The experience:
Texture - nicely chewy - a good "sausage" texture
Flavor - not much to speak of

Maybe, if I pick these up again, I'll try to cook it up in a soup or something, but the idea of enhancing a soup with the flavor of…not really anything…isn't terribly appealing.

Final grade for this attempt: C

June 4, 2010

Lightlife Tofu Pups

Oh man - it's time to delve back into the deep, dark world of imitation hot dogs. An old friend of mine recommended these way back when I first started this blog (Hi Leah!), so I hope she's still reading. Here we go! After the two-part Smart Dog debacle, I wasn't expecting much from Lightlife's other version of the hot dog: Tofu Pups. I was a little encouraged by the fact that it had no gluten - that's usually the major factor in things that taste gross. This dog is straight soy. With other stuff, of course, but no gluten.

Since I'd gotten yelled at by some random internet user for not following the package directions for cooking those gross things before, I decided to go by the metaphorical book. I cut the slits in the dogs and microwaved them for the prescribed amount of time. While that was happening, I was getting my macaroni and cheese ready. I was feeling optimistic on these.

Once the pups were ready to go, I cut off a chunk and checked it out. This was first accomplished by squeezing it between my index finger and thumb to assess the texture. Gotta say, hilariously squishy. The texture struck me as intensely amusing. It was very… springy. Yeah, let's go with that. Springy. I went ahead and put it in my mouth anyway. Oh wait - first I have to discuss the smell. The odor that emitted from the microwave when I took the dogs out was absolutely foul! I was not looking forward to tasting this item. Luckily, it did not taste like it smelled. It didn't really taste like anything, truth be told. And that's not because I was holding my breath or anything. It really tasted like nothing. I even tried it with a bite of my macaroni to see if it would disappear into the mac and cheese, leaving only a hilariously spongy texture. Oddly, it imparted a weird unpleasantness to the mac and cheese. Not a great combo.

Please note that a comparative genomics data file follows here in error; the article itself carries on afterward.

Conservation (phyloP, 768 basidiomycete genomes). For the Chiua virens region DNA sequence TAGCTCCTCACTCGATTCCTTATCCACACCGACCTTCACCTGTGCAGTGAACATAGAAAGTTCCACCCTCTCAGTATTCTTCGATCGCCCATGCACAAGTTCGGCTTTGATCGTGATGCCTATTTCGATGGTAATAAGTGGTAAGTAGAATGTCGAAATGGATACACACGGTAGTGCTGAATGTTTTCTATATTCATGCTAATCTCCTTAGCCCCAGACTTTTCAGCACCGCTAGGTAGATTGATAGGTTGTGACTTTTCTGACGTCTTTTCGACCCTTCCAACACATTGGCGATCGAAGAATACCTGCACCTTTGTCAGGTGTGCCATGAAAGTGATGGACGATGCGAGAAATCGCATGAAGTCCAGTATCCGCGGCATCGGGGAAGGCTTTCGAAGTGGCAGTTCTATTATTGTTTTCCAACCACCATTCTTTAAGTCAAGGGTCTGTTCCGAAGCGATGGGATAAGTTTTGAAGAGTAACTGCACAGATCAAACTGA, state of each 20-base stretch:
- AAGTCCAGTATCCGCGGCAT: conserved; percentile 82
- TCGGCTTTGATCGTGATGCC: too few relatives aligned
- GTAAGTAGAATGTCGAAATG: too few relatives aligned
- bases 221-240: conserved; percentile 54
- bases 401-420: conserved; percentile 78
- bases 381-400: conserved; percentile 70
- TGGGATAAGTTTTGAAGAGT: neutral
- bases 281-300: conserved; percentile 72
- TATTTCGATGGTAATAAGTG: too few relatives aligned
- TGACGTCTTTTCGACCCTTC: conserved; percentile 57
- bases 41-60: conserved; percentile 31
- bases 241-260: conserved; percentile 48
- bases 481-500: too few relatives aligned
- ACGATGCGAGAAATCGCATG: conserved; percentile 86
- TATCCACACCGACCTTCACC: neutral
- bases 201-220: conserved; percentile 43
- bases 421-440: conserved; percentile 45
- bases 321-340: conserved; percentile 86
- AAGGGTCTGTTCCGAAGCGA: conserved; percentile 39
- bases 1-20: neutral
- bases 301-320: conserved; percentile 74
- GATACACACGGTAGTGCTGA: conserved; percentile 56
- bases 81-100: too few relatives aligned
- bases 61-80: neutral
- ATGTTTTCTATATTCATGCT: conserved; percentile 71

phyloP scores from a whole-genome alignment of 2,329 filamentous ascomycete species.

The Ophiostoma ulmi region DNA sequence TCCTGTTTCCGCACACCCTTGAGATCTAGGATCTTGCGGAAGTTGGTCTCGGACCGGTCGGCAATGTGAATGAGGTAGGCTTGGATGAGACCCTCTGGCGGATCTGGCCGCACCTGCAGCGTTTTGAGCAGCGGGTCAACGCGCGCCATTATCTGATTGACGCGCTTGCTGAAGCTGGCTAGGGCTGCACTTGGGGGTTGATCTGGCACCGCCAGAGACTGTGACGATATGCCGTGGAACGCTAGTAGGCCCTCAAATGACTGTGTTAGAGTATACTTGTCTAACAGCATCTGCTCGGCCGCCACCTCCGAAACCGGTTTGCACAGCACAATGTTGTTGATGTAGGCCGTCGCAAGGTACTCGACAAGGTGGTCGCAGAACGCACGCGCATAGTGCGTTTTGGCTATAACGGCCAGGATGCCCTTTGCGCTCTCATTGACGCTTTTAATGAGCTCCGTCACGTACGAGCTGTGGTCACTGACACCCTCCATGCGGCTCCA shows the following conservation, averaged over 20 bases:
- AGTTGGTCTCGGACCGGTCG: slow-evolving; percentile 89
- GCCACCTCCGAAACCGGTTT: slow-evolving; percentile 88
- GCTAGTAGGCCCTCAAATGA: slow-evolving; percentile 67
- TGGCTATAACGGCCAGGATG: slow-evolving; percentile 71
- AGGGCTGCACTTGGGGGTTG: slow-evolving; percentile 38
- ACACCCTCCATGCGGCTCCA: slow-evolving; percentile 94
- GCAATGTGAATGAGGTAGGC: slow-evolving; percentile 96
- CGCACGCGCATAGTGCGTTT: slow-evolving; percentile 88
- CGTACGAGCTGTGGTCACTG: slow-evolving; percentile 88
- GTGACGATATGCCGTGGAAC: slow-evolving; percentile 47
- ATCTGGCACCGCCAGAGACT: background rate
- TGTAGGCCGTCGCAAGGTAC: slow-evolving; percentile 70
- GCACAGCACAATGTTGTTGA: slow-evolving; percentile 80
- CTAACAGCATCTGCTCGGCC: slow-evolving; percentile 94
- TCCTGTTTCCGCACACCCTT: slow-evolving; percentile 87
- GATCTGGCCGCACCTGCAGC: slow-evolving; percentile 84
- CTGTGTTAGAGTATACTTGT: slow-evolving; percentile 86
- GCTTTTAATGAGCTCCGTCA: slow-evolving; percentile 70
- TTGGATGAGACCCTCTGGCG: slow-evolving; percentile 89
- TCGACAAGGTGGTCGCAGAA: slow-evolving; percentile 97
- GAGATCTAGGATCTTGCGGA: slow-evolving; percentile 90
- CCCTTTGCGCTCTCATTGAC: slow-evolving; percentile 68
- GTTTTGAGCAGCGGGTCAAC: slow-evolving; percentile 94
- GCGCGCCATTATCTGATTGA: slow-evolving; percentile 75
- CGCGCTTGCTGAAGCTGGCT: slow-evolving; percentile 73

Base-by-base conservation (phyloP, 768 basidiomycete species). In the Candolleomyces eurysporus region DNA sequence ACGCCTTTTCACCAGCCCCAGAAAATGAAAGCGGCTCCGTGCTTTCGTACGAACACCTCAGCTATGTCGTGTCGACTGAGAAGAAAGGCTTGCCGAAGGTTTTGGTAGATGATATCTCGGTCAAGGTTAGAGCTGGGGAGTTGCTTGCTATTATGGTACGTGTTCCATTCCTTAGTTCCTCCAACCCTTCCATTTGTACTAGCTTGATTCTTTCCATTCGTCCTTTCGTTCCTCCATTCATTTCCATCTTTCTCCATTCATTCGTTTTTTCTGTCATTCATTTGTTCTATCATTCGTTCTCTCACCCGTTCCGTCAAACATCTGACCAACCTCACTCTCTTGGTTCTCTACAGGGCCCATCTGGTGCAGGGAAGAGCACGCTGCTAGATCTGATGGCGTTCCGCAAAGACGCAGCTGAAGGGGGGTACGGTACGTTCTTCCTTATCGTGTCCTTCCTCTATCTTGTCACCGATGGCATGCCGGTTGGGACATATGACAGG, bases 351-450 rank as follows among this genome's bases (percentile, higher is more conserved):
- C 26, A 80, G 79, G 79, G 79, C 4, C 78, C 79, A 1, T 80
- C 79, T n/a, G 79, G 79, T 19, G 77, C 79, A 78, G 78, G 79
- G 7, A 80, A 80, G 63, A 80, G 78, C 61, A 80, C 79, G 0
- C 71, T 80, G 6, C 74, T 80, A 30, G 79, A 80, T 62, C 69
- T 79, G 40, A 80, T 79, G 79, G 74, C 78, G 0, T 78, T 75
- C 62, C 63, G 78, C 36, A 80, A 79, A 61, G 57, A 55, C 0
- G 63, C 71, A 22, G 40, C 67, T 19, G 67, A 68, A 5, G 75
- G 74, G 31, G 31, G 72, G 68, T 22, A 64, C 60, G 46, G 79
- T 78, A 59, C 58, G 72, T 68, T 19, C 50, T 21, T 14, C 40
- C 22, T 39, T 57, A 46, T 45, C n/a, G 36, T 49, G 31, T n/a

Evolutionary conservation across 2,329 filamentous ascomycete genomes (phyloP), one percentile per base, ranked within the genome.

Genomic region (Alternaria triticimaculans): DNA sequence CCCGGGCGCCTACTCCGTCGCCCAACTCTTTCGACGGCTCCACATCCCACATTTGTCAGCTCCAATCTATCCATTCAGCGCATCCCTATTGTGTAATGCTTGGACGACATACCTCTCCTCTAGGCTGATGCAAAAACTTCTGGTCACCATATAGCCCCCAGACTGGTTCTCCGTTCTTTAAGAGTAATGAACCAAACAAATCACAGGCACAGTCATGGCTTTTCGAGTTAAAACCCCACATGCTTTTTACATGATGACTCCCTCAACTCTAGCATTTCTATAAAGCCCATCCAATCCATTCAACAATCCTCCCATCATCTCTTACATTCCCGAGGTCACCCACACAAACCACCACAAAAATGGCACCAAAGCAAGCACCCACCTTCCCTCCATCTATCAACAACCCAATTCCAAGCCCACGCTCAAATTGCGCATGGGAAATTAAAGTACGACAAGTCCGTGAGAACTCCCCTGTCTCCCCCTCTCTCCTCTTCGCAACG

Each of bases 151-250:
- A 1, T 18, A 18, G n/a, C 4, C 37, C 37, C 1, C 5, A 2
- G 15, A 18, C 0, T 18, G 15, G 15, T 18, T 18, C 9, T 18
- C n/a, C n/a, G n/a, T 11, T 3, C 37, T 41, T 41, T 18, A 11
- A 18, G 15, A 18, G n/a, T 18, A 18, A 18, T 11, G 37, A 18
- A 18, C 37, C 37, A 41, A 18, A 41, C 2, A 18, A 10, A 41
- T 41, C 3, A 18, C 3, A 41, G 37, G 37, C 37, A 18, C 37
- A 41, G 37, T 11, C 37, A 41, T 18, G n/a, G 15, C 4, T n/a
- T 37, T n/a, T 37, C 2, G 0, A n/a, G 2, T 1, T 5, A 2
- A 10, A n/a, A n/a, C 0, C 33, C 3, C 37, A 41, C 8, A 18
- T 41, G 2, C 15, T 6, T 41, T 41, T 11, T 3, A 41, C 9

Not ready to give up yet, I tried it in a more traditional hot dog setting. With ketchup! Now we're talking. It absorbed the ketchup flavor without competing. Very symbiotic. It lent a pleasantly squishy texture to the ketchup, and the ketchup provided a nice flavor to the flavorless hot dog. If I'd had any hot dog buns, I'd have tossed one on a bun and gone full hot dog on that bad boy. But that's for another review. I finished eating that whole pup, in chunks, with ketchup, next to my macaroni and cheese, and it wasn't too bad. One more note on the texture - I don't know how many of you out there have eaten those super cheap real-meat hot dogs. You probably know the ones I'm talking about - they cost about a buck for a package, and you just know that they can't be more than fifty percent meat? And certainly not from any recognizable cut. Well, the Tofu Pups had the texture of those down exactly. Nailed it!

The experience:
Texture - exactly the texture of cheap real-meat hot dogs
Flavor - not much flavor - seemed condiment-ready though - more experimentation may be necessary

Something occurred to me during the testing of this product. Many sausage-like products that fake meat producers attempt have a pretty strong flavor that is easy to impose on whatever fake meat element you're using. Breakfast sausage, Italian sausage, chorizo, kielbasa (stay tuned!), all have their own distinctive flavor profile. Hot dogs, though, are mainly about the meat (or "meat") contained within. They don't have a special "hot dog" flavor to try to imitate. This may make the job more difficult. That's all I'm sayin'.

Final grade for this attempt: B